Motion sickness in the city of Murali

So much has changed in India in the last decades that often it’s hard to keep up. More has changed in the country than anywhere else on earth.

The demand on the nation’s infrastructure  – and demand for new infrastructure – is mind boggling. Whereas something like 0.2% of the population had the means to consider air transport just over a decade ago, that number has increased more than 10-fold and is climbing all the time.

That means every city in the country, without exception, is having to upgrade or completely replace its airport. The new ones are making the old ones look like garden sheds. The state-owned national airline spawned ‘Air India’ and ‘Indian Airlines’ but there are now more than 20 airlines competing for the domestic market alone.

And let’s not even get on to the IT industry.

But one thing will never change. In fact, it will become more and more entrenched – and that is this: The more Indian cricket crowds want their team to win, the less of a help and more of a hindrance they will be. Take this wonderful rejoinder from Dale Steyn after Saturday’s stunning victory by the Proteas:

“I want to thank the crowd for helping to make an occasion I will never forget. I’d like to thank them for gloating and jeering at me when I was fielding on the boundary! I don’t blame them – if I’d been an Indian in the crowd, or anywhere in the world for that matter, I would have been bursting with pride and telling anyone within earshot all about it! But they contributed massively to my five late wickets, so thank you Nagpur!”

Just over a decade ago, when Muttiah Muralitharan was already well on his way to achieving ‘legend’ status in the game, he played against South Africa at Centurion Park and love the ground so much he vowed to have one built “just like this one” in his home city of Kandy which was making do with the attractive but inadequate Trinity College school ground to host international matches.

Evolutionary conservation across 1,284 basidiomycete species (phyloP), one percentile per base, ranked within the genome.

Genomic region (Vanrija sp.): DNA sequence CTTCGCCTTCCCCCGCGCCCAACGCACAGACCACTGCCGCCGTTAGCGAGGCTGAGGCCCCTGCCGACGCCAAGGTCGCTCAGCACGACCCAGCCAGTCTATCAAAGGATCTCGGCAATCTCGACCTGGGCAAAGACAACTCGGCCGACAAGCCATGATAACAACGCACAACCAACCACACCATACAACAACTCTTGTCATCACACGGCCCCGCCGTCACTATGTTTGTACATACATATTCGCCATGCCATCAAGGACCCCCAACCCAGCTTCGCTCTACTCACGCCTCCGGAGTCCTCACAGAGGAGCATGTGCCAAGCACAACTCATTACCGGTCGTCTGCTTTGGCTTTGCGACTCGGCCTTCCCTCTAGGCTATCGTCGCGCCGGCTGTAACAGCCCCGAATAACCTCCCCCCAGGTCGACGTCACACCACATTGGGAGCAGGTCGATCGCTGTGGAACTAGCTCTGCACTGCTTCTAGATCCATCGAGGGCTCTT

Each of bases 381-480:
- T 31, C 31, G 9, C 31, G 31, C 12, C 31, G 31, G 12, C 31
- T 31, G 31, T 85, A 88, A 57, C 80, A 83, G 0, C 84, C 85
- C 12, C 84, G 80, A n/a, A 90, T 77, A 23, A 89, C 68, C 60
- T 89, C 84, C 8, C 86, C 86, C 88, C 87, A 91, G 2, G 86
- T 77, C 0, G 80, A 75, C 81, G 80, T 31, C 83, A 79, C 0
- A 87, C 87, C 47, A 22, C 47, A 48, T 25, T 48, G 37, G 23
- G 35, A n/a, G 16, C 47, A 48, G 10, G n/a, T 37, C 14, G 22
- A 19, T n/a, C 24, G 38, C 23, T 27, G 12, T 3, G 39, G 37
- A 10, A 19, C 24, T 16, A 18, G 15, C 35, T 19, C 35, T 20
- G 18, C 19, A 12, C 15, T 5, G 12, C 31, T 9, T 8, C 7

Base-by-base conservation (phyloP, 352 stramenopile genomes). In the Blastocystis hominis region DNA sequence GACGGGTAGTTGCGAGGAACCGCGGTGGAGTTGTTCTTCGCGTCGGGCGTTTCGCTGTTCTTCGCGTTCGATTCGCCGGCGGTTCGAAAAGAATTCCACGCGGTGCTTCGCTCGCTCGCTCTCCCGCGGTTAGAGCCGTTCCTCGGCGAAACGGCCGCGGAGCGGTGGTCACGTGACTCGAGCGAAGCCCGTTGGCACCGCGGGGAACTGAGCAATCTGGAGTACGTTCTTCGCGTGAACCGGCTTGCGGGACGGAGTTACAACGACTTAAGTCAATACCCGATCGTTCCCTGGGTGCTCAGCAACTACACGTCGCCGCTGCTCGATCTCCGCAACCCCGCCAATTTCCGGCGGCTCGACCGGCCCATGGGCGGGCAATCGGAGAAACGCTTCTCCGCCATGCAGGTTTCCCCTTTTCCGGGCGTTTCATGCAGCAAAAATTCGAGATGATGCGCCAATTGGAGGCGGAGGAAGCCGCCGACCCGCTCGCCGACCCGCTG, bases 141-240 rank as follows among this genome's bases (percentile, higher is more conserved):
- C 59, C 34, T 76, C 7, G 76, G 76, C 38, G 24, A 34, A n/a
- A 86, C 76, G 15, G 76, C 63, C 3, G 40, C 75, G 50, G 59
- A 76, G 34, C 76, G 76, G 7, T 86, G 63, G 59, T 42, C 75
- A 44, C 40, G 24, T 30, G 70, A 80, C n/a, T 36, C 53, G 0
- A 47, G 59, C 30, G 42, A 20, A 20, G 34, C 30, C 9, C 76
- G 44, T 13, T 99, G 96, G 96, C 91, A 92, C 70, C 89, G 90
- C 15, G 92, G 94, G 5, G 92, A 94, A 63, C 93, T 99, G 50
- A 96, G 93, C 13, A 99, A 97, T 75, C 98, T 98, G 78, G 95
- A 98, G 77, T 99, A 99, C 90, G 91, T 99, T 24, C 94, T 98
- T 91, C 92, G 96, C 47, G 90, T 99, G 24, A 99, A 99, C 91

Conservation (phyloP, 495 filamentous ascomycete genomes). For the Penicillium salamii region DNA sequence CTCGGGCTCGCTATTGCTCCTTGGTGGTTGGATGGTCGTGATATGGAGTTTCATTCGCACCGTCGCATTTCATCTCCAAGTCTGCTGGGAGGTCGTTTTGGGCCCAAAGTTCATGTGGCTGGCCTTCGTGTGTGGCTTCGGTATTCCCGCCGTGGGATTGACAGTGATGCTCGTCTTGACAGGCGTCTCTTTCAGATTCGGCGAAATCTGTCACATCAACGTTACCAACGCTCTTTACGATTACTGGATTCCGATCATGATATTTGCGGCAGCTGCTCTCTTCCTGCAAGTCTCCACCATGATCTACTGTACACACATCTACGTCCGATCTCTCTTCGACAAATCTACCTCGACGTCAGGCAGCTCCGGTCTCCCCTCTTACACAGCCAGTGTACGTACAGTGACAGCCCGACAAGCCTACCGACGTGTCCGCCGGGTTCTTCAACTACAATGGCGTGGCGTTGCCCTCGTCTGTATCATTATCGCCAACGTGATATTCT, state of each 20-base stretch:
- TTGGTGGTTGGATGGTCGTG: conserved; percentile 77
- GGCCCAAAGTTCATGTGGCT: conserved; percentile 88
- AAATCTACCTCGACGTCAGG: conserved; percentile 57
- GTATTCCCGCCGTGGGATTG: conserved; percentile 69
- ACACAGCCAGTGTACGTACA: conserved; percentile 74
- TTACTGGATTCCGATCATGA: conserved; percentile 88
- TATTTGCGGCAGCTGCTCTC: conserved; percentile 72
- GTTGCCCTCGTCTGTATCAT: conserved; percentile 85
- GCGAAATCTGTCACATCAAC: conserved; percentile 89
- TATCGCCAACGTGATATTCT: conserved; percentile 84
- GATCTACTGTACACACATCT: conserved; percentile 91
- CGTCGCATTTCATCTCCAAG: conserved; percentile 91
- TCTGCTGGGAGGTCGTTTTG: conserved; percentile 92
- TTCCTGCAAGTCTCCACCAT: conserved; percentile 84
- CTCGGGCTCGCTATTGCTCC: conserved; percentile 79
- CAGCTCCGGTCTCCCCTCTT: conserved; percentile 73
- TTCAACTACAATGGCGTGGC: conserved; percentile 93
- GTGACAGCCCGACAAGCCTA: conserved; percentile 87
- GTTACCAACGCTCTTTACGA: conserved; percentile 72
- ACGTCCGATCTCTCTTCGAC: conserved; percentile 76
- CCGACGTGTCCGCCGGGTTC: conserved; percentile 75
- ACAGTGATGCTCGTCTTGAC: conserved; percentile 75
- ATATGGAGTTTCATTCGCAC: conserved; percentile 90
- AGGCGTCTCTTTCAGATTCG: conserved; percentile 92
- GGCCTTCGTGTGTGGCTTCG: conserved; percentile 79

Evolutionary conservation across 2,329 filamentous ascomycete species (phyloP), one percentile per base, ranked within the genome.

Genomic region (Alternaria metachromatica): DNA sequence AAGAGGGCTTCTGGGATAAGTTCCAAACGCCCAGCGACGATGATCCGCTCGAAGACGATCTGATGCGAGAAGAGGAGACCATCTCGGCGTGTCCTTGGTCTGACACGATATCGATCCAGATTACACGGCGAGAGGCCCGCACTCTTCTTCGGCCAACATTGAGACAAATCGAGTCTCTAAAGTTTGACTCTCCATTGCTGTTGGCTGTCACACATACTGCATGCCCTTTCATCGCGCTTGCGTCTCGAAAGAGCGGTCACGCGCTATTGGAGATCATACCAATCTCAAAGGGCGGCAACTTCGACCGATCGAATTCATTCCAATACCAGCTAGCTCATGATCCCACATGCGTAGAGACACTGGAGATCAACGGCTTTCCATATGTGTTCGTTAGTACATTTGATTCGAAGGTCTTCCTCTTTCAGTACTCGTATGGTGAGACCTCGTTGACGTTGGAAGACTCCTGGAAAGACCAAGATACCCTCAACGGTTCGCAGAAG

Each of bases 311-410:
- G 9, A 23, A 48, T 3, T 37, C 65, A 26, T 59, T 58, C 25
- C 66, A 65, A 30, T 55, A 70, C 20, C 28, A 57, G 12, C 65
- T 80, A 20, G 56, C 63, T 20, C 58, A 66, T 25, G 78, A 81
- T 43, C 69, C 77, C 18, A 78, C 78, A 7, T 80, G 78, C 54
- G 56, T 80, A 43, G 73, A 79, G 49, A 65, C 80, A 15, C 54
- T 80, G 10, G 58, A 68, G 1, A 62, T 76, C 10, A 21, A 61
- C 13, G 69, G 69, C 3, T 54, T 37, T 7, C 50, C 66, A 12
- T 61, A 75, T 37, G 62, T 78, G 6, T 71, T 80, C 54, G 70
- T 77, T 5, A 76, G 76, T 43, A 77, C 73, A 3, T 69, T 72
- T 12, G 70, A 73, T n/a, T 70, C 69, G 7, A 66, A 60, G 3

Murali was so serious about having the stadium recreated that he sought out copies of the original design and arranged for them to be given the developer. The World Cup marks the debut of that stadium at Pallekele, barely 10 kilometres from Kandy city centre.

You don’t need to look hard to see the resemblance. In fact, you don’t need to look at all. Anyone who has been to both will recognise them instantly as twins. Except in one the backdrop features palm trees and misty, mysterious mountain views and in the other it features the Gautrain and three highways. After the tournament the PIC (Pallekele International Stadium) will be officially renamed the Muttiah Muralitharan Stadium.

Sri Lanka’s greatest advantage about playing at the new stadium, however, might be the excellent Earl’s Regency hotel just a couple of kilometres from the ground. Especially if they are the only team staying there, as they have been during the World Cup.

New Zealand, Pakistan and Zimbabwe, meanwhile, have been booked into the Maheweli Reach Hotel on the other side of the city necessitating a gut-wrenching 40-minute bus ride along very narrow and even more twisting roads. It’s taken the opposition an hour just to recover their equilibrium and return to a normal colour on arrival at the ground.

Ahh…home ground advantage, and all that.

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